Philippines: BSP downplays POGO riskson banking, property sectors

MANILA, Philippines — The Bangko Sentral ng Pilipinas (BSP) has downplayed the risks posed by the offshore gaming industry to the real estate and banking sectors, saying measures are in place to manage the exposure of banks.

In a press briefing, BSP Governor Benjamin Diokno said the reliance of the real estate sector to Philippine offshore gaming operators (POGOs) does not yet pose a major risk to banks and property developers.

“I don’t think POGOs pose such a big risk. Of course there is a risk but it’s not going to upset the growth of the economy,” Diokno said.

He said this in response to a report by US-based credit watcher Fitch Ratings, which said that the sustained surge in property prices – driven by the boom in the POGO industry – presents rising risks to banks and real estate firms.

The BSP chief said big real estate companies are “conservative,” only setting aside a portion of their total occupancy for a certain sector.

“Plus, in the case of POGOs, they ask for one year advance payment so there will be no abrupt change. There will be one-year rental already secured. So that’s the situation. So it does not pose a risk,” he added.

Lyn Javier, managing director of BSP’s Policy and Specialized Supervision Sub-sector, said the central bank has also set out credit risk management guidelines to protect the banking sector.

“What’s important is that lending to this real estate companies, such as POGOs, are anchored on some credit underwriting,” Javier said. “We have also some measures in place, such as real estate exposures and single borrowers limit.”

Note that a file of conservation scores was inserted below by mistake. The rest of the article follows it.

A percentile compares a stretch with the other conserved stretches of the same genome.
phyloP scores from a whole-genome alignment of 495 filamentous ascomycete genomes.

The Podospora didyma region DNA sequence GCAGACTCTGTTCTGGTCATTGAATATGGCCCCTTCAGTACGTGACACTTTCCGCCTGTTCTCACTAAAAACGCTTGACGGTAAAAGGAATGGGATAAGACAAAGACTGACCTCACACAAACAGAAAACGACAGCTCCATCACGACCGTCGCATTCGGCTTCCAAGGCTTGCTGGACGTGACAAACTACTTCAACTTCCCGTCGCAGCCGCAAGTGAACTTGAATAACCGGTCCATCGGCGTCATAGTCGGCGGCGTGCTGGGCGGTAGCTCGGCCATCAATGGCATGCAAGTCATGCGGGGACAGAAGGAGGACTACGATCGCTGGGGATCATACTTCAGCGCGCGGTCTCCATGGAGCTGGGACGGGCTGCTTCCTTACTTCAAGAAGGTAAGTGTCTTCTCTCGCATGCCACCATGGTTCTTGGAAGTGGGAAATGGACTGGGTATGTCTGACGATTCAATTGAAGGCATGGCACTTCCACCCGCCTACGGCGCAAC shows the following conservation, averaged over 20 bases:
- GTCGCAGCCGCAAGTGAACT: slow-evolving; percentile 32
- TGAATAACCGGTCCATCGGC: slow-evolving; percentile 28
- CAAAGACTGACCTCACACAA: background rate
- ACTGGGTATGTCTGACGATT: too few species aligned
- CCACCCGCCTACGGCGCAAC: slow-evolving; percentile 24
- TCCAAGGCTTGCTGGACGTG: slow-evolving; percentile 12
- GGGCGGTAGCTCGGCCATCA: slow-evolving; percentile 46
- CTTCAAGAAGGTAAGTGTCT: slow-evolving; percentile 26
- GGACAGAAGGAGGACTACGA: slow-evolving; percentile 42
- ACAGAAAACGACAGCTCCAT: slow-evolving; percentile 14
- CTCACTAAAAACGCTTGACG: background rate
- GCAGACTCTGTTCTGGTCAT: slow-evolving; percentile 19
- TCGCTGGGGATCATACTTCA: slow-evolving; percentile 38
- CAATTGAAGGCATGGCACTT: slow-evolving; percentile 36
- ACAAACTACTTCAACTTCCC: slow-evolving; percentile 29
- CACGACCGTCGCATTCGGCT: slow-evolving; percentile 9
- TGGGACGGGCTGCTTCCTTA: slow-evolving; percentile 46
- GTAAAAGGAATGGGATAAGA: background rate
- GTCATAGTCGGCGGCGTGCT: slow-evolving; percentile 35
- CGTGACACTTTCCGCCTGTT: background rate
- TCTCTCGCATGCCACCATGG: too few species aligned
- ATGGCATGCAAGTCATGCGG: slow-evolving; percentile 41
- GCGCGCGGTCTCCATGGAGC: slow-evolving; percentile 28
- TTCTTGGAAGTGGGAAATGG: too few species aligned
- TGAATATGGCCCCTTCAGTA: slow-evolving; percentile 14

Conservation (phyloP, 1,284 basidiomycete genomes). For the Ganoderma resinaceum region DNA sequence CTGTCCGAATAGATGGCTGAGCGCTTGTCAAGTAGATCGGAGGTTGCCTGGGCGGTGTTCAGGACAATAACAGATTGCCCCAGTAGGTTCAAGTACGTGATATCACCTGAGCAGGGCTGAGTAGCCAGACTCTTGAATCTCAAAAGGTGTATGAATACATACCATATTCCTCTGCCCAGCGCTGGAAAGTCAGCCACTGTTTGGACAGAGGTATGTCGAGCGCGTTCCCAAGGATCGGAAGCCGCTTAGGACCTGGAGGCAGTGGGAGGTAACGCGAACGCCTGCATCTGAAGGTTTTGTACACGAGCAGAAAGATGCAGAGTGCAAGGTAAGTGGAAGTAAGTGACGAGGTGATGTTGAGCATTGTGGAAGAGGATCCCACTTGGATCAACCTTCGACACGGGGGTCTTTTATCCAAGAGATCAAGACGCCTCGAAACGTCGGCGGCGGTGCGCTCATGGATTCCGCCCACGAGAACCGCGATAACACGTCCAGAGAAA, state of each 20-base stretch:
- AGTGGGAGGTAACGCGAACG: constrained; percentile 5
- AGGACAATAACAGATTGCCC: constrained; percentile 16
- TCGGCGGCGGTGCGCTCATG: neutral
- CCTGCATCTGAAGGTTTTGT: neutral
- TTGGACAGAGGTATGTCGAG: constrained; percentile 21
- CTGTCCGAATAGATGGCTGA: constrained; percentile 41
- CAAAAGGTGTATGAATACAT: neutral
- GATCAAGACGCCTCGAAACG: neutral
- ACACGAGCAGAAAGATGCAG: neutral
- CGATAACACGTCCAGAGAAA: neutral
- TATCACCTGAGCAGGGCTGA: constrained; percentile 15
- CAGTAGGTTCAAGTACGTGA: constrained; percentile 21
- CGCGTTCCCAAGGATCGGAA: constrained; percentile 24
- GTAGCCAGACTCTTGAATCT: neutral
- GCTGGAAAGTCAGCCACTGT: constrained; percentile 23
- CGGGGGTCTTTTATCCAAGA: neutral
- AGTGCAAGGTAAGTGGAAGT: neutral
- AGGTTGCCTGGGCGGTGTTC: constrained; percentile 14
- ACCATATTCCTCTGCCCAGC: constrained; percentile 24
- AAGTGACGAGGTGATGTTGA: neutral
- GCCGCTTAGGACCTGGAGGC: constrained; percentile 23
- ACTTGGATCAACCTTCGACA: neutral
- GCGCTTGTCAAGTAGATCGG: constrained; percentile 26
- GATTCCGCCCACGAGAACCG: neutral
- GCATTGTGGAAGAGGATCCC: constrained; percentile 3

Furthermore, she said stress tests showed that the banking industry is still capable of managing risks due to their exposure to the real estate industry.

“We use stress test exposure of banks to the real estate industry and assess whether their capital can actually absorb potential losses to these exposure. We’re satisfied with the results of these stress tests,” Javier said.

According to Fitch, property prices in the Philippines have experienced some of the strongest growth of any major real estate market since 2010, in real terms. However, in recent months, the pace of increase has accelerated.

Fitch said the increase partly reflects the 75-basis point decline in interest rates last year, as well as the strong demand from the POGO sector, which accounted for around 30 percent of Metro Manila office demand over the past two years.

It warned prolonged rapid house price inflation tends to spur borrowers to take on more debt to afford increasingly expensive homes, particularly if the trend stimulates further speculative price appreciation.

It could also lead developers to over-invest in future supply, risking an inventory overhang if demand weakens, Fitch said.

“A higher reliance on the POGO sector to drive real-estate demand exposes banks and property firms to greater policy risks,” it said.